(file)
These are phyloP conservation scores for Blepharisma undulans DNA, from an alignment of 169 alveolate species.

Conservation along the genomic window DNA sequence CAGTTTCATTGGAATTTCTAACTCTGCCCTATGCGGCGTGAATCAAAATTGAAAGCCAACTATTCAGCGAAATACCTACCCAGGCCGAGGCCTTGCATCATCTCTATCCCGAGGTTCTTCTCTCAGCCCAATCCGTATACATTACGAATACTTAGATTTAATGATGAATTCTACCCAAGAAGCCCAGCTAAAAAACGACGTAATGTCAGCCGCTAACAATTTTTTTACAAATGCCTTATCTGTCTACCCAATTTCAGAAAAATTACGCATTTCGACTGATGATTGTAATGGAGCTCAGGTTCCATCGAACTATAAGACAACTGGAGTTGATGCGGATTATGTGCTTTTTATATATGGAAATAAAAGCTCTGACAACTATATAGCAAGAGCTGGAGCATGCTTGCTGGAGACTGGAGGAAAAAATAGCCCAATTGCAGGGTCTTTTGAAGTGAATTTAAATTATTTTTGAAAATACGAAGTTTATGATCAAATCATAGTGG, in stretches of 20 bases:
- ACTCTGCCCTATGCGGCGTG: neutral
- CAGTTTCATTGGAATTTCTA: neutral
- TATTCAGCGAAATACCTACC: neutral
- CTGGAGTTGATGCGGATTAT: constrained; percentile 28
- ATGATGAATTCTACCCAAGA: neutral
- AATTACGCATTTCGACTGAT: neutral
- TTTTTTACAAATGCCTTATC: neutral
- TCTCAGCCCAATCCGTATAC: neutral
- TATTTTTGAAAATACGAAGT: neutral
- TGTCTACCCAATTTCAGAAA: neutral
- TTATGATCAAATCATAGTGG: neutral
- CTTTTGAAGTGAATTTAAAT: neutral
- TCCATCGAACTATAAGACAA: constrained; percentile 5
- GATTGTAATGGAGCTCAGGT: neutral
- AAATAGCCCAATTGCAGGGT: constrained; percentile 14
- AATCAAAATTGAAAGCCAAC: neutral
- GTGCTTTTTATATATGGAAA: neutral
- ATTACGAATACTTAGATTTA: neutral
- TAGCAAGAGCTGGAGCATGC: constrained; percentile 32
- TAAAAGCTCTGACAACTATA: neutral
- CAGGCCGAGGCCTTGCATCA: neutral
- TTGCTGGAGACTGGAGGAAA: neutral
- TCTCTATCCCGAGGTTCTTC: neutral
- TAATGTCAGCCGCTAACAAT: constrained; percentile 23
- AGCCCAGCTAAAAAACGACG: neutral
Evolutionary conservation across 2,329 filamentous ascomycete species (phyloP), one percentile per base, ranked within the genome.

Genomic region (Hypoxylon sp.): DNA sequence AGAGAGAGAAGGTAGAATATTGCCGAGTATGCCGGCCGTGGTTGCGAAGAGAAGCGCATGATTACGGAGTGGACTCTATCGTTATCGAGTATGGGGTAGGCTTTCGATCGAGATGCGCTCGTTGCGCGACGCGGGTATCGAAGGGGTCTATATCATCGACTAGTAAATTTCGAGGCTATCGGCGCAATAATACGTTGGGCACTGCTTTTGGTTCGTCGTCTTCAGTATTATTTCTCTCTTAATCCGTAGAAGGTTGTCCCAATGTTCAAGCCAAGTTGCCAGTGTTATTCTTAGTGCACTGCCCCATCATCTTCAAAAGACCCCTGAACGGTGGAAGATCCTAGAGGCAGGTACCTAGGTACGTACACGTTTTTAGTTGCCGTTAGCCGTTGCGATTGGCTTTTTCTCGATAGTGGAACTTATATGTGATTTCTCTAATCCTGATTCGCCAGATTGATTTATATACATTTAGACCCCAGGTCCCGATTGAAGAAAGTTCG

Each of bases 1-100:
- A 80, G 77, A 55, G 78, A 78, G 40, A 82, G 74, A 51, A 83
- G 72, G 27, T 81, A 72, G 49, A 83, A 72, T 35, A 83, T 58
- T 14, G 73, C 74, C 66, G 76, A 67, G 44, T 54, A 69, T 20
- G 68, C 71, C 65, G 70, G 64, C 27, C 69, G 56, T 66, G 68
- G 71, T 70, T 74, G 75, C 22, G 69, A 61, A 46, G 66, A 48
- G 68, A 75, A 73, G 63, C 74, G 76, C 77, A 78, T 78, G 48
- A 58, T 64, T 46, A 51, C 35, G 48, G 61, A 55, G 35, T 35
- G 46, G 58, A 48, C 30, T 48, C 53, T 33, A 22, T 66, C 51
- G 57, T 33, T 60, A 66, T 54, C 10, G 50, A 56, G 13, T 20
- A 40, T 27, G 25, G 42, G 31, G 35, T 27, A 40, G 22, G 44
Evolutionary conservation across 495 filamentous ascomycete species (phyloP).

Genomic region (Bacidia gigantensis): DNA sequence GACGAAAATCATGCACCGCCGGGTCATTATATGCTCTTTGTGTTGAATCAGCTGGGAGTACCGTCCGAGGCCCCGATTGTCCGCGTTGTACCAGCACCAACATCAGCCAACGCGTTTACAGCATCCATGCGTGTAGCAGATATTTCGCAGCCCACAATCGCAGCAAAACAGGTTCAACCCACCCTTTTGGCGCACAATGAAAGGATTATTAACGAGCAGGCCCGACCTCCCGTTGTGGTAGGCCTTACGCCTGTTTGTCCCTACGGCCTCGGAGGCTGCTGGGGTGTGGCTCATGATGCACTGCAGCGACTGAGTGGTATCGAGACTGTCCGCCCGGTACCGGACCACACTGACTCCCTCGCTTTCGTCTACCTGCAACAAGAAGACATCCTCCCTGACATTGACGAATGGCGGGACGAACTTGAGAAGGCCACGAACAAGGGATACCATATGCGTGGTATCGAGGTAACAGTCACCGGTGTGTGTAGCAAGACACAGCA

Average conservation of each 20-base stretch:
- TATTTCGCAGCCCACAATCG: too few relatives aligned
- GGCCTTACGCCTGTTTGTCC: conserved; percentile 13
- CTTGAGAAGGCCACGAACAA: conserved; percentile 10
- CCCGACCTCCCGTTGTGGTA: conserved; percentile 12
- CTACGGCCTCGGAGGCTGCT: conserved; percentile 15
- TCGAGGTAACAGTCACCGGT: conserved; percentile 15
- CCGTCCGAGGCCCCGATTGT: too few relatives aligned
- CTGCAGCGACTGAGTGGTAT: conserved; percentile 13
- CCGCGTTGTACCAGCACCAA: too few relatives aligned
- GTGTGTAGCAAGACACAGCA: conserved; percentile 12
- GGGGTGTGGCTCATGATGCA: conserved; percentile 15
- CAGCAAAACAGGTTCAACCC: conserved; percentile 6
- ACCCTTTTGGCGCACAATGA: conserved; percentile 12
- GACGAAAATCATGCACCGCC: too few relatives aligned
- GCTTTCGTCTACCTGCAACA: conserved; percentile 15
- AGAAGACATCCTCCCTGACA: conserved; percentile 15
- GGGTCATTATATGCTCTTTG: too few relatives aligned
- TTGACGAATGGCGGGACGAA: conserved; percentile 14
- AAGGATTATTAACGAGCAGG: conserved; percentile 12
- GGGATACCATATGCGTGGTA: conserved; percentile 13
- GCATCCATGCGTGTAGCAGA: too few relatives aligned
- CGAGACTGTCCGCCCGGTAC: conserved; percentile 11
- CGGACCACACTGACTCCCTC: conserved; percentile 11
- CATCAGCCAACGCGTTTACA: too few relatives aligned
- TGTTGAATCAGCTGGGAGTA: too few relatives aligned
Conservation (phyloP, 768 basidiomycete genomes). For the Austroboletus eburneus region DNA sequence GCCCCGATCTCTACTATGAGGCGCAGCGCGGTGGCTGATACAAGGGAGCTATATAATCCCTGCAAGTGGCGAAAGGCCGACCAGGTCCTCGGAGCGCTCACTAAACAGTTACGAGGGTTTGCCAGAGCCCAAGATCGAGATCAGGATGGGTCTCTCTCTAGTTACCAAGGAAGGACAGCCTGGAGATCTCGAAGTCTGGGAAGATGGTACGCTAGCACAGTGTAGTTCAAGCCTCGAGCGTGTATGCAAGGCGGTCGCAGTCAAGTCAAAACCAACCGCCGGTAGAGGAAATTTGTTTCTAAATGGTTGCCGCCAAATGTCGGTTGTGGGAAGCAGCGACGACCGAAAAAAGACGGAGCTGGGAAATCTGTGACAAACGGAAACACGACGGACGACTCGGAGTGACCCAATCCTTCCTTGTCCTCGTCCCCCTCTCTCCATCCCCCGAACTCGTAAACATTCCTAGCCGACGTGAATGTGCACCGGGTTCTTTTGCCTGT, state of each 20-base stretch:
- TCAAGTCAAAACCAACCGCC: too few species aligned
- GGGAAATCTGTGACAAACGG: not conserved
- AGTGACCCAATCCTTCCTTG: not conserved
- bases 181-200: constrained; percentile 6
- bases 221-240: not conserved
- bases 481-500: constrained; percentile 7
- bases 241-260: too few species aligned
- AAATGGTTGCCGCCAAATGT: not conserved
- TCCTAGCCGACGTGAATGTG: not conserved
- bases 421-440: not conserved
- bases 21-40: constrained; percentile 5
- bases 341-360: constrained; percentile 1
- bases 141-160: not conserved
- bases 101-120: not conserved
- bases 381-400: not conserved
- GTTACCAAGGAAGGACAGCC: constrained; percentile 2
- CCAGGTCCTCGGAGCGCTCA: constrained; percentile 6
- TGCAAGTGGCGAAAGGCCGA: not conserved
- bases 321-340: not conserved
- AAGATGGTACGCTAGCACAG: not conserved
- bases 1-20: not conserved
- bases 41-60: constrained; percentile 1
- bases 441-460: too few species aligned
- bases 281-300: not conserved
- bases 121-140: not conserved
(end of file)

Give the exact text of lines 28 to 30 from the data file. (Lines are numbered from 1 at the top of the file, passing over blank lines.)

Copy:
Evolutionary conservation across 2,329 filamentous ascomycete species (phyloP), one percentile per base, ranked within the genome.

Genomic region (Hypoxylon sp.): DNA sequence AGAGAGAGAAGGTAGAATATTGCCGAGTATGCCGGCCGTGGTTGCGAAGAGAAGCGCATGATTACGGAGTGGACTCTATCGTTATCGAGTATGGGGTAGGCTTTCGATCGAGATGCGCTCGTTGCGCGACGCGGGTATCGAAGGGGTCTATATCATCGACTAGTAAATTTCGAGGCTATCGGCGCAATAATACGTTGGGCACTGCTTTTGGTTCGTCGTCTTCAGTATTATTTCTCTCTTAATCCGTAGAAGGTTGTCCCAATGTTCAAGCCAAGTTGCCAGTGTTATTCTTAGTGCACTGCCCCATCATCTTCAAAAGACCCCTGAACGGTGGAAGATCCTAGAGGCAGGTACCTAGGTACGTACACGTTTTTAGTTGCCGTTAGCCGTTGCGATTGGCTTTTTCTCGATAGTGGAACTTATATGTGATTTCTCTAATCCTGATTCGCCAGATTGATTTATATACATTTAGACCCCAGGTCCCGATTGAAGAAAGTTCG

Each of bases 1-100: